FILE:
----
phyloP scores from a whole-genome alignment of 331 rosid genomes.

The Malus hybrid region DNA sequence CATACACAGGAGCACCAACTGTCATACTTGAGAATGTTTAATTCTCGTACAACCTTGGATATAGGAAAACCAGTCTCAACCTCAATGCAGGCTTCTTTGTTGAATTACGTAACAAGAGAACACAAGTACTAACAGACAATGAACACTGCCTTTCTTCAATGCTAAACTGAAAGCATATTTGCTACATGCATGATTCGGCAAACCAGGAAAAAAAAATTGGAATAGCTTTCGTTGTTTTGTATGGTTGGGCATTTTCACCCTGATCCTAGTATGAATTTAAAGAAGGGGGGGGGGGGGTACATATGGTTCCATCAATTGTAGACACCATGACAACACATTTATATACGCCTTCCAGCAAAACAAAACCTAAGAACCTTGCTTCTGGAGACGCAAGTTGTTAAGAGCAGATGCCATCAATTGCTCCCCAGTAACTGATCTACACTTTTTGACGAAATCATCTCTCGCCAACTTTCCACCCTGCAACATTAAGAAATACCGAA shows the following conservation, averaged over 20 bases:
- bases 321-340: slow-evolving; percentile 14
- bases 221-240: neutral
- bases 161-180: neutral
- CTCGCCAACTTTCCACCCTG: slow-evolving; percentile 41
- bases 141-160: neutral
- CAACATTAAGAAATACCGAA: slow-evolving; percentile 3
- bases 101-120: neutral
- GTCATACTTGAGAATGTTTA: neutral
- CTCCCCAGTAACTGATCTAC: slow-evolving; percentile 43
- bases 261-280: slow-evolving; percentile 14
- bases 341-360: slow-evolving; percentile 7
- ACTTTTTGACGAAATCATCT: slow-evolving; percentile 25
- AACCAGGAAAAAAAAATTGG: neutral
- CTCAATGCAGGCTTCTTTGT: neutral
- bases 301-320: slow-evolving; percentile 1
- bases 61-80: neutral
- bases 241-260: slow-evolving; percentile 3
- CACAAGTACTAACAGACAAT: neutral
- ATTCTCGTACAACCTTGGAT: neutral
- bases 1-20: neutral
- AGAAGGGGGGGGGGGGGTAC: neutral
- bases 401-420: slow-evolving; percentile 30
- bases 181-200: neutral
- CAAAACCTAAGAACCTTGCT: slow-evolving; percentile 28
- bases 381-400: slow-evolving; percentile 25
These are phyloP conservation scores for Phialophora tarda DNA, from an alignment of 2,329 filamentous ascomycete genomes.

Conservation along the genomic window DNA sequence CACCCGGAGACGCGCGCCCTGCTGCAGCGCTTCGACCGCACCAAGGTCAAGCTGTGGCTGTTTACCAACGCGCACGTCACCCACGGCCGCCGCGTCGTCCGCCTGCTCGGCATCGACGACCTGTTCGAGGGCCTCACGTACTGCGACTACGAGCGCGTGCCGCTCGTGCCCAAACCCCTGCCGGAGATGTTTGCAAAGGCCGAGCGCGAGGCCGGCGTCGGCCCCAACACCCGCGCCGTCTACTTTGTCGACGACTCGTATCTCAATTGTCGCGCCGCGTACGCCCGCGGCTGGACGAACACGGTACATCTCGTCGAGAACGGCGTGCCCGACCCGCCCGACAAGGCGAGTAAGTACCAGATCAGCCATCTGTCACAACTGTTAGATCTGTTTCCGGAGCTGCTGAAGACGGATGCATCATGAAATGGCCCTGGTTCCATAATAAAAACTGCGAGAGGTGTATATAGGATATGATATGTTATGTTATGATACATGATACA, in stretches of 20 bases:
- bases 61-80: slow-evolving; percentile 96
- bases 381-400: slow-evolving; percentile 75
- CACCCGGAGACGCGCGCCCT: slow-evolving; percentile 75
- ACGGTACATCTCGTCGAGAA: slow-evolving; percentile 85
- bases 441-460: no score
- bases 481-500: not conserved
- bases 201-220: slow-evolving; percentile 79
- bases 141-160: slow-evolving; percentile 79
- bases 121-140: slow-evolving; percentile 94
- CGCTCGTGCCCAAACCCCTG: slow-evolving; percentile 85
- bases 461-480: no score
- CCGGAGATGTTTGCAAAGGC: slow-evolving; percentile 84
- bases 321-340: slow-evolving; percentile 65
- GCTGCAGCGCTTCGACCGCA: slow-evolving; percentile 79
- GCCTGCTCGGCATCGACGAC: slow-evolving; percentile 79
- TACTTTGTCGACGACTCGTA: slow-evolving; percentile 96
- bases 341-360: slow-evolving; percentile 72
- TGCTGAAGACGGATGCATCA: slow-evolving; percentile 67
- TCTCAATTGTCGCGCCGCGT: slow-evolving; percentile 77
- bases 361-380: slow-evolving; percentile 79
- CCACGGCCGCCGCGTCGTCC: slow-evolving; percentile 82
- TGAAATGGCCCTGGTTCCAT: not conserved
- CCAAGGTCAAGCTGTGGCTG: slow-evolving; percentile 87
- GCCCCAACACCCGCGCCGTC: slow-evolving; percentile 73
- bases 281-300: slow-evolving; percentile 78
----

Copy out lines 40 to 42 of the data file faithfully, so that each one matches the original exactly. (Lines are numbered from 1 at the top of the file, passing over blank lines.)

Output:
- bases 461-480: no score
- CCGGAGATGTTTGCAAAGGC: slow-evolving; percentile 84
- bases 321-340: slow-evolving; percentile 65